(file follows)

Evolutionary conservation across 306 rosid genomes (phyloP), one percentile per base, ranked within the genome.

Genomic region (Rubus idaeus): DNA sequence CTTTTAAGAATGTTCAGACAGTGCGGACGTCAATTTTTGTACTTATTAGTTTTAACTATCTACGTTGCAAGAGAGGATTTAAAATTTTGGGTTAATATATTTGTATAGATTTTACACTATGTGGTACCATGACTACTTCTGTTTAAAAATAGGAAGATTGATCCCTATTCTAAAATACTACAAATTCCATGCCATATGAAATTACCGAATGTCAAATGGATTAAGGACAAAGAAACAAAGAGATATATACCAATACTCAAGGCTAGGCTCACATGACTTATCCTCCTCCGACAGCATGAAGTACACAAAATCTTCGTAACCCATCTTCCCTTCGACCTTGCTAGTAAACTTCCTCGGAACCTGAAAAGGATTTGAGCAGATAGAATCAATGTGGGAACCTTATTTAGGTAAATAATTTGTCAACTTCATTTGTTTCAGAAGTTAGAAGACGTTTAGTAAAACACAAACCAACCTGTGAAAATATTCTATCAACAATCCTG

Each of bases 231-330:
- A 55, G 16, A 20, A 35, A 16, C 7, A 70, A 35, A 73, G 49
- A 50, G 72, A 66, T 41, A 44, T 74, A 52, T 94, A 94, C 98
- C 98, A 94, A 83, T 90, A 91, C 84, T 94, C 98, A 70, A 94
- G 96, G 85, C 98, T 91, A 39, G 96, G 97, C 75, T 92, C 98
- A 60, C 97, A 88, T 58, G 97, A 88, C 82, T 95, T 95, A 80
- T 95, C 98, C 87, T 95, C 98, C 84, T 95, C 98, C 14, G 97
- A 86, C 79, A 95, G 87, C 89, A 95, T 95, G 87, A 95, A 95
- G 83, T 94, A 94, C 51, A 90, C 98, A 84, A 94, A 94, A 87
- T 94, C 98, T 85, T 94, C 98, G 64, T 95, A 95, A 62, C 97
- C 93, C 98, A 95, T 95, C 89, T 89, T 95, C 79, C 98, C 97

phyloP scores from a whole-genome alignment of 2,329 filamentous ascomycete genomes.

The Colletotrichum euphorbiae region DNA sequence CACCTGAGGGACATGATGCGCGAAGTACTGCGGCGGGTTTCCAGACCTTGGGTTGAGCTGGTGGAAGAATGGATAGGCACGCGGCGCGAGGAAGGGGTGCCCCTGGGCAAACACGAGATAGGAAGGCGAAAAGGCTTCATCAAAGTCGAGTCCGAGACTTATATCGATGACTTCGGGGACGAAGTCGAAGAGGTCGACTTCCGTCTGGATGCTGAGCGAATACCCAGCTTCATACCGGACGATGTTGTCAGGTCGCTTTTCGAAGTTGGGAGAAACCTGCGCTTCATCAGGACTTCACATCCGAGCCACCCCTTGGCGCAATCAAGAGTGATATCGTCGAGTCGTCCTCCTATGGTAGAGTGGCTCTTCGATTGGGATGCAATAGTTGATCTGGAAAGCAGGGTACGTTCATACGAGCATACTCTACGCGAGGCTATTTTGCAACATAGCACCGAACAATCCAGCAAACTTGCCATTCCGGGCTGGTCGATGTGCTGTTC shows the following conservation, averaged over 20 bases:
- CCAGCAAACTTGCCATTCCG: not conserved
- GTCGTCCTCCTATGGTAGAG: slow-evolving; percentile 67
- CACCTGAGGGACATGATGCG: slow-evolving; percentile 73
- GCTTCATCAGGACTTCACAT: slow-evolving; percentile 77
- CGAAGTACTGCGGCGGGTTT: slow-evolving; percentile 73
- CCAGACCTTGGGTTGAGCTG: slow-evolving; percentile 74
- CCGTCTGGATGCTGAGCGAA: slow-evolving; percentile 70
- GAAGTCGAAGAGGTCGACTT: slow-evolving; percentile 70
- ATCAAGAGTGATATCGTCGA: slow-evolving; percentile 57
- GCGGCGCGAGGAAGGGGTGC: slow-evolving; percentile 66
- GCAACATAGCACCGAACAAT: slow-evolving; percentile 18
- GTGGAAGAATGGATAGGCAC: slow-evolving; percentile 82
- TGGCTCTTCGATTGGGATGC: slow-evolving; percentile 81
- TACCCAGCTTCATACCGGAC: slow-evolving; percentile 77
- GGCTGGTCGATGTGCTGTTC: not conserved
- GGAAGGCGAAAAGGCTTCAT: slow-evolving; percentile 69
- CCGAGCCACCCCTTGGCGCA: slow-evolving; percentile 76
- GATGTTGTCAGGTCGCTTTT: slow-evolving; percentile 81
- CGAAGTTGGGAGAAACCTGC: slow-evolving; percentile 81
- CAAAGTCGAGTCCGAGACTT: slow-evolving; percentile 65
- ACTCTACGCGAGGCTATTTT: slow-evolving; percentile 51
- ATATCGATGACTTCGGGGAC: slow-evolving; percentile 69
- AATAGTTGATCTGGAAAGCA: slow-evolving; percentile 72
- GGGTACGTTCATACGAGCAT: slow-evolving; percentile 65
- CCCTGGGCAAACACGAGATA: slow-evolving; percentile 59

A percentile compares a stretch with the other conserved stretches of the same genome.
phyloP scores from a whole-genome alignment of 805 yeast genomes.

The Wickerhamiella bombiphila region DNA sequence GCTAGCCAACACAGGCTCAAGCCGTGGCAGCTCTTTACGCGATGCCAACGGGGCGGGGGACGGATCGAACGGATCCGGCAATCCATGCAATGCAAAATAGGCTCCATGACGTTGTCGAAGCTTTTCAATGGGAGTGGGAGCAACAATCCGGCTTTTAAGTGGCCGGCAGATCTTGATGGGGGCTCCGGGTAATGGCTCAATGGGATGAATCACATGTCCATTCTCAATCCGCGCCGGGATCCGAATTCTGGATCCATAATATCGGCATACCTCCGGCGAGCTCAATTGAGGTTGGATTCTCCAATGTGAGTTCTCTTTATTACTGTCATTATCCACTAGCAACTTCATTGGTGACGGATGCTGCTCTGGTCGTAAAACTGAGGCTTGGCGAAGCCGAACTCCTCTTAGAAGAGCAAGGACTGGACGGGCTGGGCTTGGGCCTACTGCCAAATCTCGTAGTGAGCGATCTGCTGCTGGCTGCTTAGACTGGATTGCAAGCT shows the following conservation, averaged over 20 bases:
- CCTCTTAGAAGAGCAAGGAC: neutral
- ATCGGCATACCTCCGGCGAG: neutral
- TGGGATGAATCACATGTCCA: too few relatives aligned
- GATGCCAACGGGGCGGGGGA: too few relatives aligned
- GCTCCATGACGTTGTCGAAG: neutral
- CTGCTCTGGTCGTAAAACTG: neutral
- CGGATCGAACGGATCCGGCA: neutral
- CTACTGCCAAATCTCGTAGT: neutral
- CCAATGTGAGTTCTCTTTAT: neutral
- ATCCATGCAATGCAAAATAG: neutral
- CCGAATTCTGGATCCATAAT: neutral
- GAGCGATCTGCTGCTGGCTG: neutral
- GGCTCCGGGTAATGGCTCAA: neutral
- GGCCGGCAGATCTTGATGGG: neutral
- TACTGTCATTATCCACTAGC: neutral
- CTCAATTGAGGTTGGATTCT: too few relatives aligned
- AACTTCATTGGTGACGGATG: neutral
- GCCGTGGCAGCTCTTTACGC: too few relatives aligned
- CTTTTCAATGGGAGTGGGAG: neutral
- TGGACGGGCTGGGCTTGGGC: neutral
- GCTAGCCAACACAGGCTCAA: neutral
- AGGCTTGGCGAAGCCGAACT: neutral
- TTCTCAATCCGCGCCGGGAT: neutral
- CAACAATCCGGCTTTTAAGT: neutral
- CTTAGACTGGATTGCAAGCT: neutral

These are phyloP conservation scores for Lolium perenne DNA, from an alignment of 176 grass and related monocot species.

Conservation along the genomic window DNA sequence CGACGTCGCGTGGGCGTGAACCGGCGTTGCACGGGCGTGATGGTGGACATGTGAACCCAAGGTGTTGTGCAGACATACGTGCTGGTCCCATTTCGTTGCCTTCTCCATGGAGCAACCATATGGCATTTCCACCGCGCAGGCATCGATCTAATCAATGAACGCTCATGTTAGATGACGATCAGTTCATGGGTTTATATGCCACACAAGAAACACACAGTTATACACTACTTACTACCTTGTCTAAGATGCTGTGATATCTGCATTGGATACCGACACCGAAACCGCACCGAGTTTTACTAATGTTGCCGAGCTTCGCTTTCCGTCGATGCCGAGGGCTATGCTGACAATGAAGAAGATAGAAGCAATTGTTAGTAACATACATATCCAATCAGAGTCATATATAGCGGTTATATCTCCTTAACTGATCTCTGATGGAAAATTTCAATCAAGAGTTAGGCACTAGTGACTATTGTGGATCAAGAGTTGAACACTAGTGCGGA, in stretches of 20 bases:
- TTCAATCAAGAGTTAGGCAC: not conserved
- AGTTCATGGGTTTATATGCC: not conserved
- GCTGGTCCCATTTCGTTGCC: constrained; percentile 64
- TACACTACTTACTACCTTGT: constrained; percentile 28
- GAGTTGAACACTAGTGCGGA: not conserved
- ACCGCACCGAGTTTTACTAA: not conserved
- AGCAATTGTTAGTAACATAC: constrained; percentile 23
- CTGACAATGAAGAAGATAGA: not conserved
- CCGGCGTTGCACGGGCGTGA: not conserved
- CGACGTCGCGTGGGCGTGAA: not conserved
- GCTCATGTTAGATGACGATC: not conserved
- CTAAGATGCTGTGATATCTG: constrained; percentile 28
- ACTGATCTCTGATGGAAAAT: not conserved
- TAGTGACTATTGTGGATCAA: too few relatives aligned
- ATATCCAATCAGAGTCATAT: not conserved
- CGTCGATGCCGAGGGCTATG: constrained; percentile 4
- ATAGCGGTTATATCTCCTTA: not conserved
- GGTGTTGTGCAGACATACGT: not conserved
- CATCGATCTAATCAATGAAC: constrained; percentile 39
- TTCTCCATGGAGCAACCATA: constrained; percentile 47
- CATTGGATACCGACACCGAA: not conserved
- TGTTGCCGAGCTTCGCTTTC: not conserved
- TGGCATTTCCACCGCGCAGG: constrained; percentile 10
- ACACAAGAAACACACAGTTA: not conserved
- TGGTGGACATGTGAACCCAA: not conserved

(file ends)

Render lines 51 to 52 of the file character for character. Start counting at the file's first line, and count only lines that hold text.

- CTACTGCCAAATCTCGTAGT: neutral
- CCAATGTGAGTTCTCTTTAT: neutral